19 August 2007

Islam's Jesus, and finding Islam outside the Qur'an

Via Hemant, it appears Great Britain is set to air a TV documentary on the role of Jesus Christ in Islam. This all sounds fairly well and good in theory. But I'm skeptical. From The Guardian:
There was no manger, Christ is not the Messiah, and the crucifixion never happened. A forthcoming ITV documentary will portray Jesus as Muslims see him.

With the Koran as a main source and drawing on interviews with scholars and historians, the Muslim Jesus explores how Islam honours Christ as a prophet but not as the son of God.
I'm hoping this is just bad journalism on behalf of The Guardian, and that it doesn't reflect the documentary. Because it's wrong.

True, Muslims do not believe Jesus to have been the Son of God (they consider the Trinity to be a form of polytheism), and the majority don't believe Jesus was put on the cross (but they do believe someone was crucified; some say the Romans put a phony up there so it looked like they caught Jesus, others say God pulled the ol' switcheroo to get Jesus out of it). But Islamic doctrine DOES hold that Jesus is the Messiah. The general consensus among Muslims is that Jesus ascended to Heaven instead of being crucified, where he lives on today and from whence he will return to Earth in the end times. They believe in the virgin birth; there are regions where Muslim women hold the Virgin Mary in as high regard as do those in any good Catholic village in Latin America. (Fun Trivia: the angel Gabriel who delivered the "good news" to Mary is the same angel who revealed the Qur'an to Muhammad!)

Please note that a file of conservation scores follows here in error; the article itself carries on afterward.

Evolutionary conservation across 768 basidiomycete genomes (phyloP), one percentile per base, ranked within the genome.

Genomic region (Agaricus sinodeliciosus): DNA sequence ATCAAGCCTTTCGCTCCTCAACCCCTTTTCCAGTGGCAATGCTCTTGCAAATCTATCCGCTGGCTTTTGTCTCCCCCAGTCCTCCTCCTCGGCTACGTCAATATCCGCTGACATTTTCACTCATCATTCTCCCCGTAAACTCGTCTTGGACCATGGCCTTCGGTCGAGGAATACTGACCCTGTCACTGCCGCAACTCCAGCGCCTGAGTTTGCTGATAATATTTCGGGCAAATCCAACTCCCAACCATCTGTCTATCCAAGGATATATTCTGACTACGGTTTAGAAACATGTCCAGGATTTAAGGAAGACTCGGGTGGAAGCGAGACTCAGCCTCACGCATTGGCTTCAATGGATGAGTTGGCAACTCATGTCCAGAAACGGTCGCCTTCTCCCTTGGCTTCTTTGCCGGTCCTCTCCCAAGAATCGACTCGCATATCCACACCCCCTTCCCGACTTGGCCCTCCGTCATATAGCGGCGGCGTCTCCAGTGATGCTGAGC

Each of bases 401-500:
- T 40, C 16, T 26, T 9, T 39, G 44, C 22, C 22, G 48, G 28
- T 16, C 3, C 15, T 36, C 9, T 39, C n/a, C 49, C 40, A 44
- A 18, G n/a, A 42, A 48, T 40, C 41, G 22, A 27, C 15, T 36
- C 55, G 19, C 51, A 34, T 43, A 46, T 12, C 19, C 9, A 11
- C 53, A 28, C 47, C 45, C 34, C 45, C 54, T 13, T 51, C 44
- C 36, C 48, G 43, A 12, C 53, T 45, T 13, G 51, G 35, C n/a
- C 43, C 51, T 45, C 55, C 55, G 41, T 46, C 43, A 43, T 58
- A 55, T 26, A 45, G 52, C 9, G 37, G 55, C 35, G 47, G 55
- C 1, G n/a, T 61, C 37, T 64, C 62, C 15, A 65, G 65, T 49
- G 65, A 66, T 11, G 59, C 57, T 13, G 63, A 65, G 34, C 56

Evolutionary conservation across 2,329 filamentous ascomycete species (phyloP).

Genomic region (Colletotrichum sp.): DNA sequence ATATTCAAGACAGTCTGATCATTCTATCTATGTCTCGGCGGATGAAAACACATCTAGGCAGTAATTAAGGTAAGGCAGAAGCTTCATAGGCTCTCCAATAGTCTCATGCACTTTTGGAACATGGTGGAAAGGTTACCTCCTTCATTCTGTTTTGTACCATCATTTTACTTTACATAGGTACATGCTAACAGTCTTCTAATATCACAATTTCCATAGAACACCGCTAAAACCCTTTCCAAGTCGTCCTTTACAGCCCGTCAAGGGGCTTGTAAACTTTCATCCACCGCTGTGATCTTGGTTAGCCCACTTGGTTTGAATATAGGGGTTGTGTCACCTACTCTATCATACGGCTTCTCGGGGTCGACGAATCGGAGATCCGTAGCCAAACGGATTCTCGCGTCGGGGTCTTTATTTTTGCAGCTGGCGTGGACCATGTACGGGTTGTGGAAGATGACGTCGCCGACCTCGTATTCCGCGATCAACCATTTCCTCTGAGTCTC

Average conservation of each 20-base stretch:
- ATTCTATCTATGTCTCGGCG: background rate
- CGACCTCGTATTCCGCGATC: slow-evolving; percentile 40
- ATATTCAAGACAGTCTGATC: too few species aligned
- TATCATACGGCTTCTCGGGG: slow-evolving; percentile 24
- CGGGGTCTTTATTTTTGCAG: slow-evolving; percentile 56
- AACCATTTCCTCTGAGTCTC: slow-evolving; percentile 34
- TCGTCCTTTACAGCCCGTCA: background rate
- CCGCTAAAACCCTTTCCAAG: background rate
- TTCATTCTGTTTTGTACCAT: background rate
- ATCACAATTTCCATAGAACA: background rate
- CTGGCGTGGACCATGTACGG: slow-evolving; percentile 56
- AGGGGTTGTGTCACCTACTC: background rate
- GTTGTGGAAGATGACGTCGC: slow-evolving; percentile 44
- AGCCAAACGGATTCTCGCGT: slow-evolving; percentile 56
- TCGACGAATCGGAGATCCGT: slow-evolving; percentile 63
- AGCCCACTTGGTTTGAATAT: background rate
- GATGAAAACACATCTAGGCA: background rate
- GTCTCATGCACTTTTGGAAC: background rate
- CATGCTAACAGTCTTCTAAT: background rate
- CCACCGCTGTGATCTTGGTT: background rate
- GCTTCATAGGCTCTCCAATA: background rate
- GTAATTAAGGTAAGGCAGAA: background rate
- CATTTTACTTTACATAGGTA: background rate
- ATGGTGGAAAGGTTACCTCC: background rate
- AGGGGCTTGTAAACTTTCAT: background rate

Frankly, if this documentary really is using the Qur'an as its primary source, then I'm highly skeptical of its worth.

A hint to would-be religious anthropologists: no one gives a damn how you interpret their holy texts, we want to know how they interpret their holy texts. It takes more than reading a holy scripture to understand a religion. We saw that clearly enough when Ben showed us how the West misunderstood Buddhism. If you want to know what Muslims believe, you don't rely on the Qur'an, you ask Muslims.

Imagine if I were to read the Bible and use that knowledge to start telling Catholics what they believed. You can imagine my analysis would be somewhat... incomplete. Heck, even if I studied every scrap of official Vatican doctrine, that wouldn't tell me what the average everyday real-life Catholic believed or practiced.

The documentarians apparently hope to bridge some cultural gaps between Christianity and Islam with this show. But there's already some tension among Christians who feel Muslims are getting special treatment, and if this article is any indication then there's some reason to believe Muslims might not find the documentary entirely accurate. So, we might just be asking for trouble here.

Or maybe it'll be a good show. Hopefully it'll pop up on Internet eventually, I wouldn't mind seeing it for myself.

(Thanks to Sara for helping me with some background on Islam)

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